"This time, I guess I really connected with my inner-Bob-Mould or something..."
After 2015's Heart String Soul, it sounds as though Ryan Allen's seen the light. And illumination, literal or metaphoric, might be harder to catch when you're working on all your songs late at night in a basement, of all places.
It's a Tuesday; your son's off to his bedtime and you've got the pinch of hours before midnight to hone a song or two toward near completion before the day-job calls in the morning and you have to reshuffle your brain again to compartmentalize all these kinetic, coiling melodies until you can get back to that basement. But after a year, what you'll wind up with is something like this...
On Sept 30, Ryan Allen & His Extra Arms release his third solo album, Basement Punk (Save Your Generation Records); performing at the New Way Bar, with FAWNN and Lawnmower.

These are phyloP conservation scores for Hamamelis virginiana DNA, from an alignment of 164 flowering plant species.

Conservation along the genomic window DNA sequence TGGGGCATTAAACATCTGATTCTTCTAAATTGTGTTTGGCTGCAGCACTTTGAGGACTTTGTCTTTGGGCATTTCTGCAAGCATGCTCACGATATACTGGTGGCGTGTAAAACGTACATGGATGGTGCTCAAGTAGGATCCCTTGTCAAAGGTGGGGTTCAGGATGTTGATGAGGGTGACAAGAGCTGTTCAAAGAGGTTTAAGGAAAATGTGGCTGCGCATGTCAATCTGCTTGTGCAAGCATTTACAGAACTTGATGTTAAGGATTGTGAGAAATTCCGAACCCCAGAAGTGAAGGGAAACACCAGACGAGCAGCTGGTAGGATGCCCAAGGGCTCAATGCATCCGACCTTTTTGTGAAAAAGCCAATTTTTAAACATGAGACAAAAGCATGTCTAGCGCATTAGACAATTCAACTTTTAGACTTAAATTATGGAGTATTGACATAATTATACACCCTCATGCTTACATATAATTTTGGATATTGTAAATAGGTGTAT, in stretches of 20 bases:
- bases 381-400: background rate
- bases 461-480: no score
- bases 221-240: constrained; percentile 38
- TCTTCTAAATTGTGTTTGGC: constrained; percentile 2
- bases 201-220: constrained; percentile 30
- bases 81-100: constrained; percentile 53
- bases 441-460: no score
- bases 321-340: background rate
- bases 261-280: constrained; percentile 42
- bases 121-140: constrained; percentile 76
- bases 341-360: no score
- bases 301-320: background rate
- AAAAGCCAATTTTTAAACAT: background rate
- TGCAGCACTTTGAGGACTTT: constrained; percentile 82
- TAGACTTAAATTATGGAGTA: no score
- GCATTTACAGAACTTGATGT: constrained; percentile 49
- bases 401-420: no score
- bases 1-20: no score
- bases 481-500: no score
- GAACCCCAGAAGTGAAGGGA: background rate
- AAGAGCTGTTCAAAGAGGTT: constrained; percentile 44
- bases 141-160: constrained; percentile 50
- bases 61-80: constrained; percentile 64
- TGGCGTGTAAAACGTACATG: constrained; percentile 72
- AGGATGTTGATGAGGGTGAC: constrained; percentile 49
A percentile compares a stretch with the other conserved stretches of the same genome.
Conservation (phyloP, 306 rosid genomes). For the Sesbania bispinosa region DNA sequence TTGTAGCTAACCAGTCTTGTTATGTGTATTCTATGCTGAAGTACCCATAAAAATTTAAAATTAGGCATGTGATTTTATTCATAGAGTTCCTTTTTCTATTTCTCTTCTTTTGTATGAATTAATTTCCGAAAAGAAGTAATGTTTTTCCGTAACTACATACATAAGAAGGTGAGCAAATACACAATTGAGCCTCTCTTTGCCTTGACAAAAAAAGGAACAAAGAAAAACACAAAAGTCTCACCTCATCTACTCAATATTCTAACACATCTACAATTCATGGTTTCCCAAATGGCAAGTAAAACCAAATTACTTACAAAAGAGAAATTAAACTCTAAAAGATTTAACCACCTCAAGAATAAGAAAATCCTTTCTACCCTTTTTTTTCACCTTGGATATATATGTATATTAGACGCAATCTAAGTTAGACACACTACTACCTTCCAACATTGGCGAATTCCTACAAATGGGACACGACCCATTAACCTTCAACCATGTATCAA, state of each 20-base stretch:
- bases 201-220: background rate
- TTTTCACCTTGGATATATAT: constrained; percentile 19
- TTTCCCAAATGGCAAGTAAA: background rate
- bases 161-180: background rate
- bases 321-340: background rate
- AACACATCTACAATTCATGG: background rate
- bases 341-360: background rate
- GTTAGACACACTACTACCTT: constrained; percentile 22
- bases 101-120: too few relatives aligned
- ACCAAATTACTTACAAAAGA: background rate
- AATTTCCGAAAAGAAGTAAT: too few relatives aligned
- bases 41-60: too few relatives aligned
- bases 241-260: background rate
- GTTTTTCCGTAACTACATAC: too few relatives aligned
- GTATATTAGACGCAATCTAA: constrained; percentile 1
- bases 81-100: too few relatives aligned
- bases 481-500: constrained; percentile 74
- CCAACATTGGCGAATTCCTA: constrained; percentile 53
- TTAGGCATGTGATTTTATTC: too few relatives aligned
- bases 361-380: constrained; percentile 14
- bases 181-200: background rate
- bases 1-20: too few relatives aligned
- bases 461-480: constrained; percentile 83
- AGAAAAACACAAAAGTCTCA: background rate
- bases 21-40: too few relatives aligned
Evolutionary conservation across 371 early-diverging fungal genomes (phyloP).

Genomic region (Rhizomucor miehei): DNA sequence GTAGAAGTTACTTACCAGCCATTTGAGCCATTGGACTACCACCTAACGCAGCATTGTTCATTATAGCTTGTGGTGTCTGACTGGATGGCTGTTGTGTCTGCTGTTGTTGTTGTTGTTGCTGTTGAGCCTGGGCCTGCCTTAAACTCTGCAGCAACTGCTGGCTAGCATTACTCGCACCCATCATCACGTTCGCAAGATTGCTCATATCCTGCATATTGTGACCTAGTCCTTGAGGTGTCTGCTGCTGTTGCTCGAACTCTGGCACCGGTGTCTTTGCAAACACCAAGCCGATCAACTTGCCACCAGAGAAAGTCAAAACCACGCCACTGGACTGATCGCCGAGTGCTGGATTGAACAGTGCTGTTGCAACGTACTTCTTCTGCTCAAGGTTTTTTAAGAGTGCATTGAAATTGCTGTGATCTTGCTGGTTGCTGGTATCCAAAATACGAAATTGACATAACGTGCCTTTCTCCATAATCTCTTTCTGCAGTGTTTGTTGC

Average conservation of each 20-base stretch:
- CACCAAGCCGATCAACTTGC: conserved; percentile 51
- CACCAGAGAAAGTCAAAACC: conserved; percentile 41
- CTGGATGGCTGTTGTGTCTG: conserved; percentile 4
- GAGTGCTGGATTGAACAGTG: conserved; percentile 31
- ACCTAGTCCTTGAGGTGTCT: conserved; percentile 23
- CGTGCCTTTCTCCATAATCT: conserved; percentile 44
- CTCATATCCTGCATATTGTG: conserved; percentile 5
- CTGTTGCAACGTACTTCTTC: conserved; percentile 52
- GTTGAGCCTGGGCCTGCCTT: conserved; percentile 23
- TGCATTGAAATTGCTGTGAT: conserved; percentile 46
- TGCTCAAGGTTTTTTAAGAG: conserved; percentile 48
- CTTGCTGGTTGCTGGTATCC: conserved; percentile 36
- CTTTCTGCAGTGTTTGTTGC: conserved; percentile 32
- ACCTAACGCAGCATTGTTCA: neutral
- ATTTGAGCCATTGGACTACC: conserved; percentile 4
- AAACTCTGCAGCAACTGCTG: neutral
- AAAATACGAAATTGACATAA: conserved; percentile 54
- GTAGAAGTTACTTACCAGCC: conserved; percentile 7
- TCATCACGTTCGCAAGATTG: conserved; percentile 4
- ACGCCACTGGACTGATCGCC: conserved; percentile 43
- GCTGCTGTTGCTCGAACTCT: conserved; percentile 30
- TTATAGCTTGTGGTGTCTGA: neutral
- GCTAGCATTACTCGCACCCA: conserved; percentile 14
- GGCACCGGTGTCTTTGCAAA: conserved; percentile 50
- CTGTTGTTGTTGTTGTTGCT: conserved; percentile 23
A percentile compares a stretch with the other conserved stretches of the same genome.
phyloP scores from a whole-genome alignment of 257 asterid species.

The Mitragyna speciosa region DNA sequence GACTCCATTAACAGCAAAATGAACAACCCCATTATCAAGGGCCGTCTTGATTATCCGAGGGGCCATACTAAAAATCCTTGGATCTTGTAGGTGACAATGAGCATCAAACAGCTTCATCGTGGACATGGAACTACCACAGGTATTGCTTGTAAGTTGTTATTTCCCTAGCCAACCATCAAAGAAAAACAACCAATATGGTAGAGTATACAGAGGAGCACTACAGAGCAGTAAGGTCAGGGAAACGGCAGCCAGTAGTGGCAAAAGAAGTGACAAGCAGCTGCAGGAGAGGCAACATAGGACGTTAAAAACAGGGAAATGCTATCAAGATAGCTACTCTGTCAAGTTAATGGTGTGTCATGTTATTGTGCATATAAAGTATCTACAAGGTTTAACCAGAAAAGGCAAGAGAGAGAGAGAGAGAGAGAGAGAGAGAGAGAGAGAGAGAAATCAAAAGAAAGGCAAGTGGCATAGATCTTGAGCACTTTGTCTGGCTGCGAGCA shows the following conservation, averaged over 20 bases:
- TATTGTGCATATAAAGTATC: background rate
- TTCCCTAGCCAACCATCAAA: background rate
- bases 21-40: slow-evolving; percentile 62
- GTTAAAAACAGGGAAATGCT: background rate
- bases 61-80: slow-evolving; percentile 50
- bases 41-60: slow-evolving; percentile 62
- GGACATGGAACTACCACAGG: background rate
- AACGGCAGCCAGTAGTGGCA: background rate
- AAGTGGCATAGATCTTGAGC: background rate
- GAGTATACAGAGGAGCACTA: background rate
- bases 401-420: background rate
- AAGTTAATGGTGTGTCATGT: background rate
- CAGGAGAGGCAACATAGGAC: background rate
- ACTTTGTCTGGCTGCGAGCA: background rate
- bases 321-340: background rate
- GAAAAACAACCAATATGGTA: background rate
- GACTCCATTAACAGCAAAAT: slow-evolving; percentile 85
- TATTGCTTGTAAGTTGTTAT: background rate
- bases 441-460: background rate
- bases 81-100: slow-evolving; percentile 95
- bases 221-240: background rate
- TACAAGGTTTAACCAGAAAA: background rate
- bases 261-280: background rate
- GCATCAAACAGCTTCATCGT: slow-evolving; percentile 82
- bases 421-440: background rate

Early on, he was in an agit-pop group with his brother, Scott, called Red Shirt Brigade. The band that broke him into the indie-rock world was Thunderbirds Are Now!, and they contemporaries of others from the curious batch of early 2000's math-rock/indie-punk & post-emo outfits like Les Savy Fav and Enon, so they did some extensive touring... Allen has played on big stages in front of hundreds of people before... But there was never anything that equaled the nuanced thrill of being crammed in a basement.
We're talking about jostling into the performance space provided by the Vegan Grocer in Pontiac during the late 90's, or another DIY venue in Ann Arbor called The Pirate House. The finespun feral spill of those urban cavern concerts cultivated a blur of integral experiences of nuanced inhibitions that would inform Allen's musical mindset.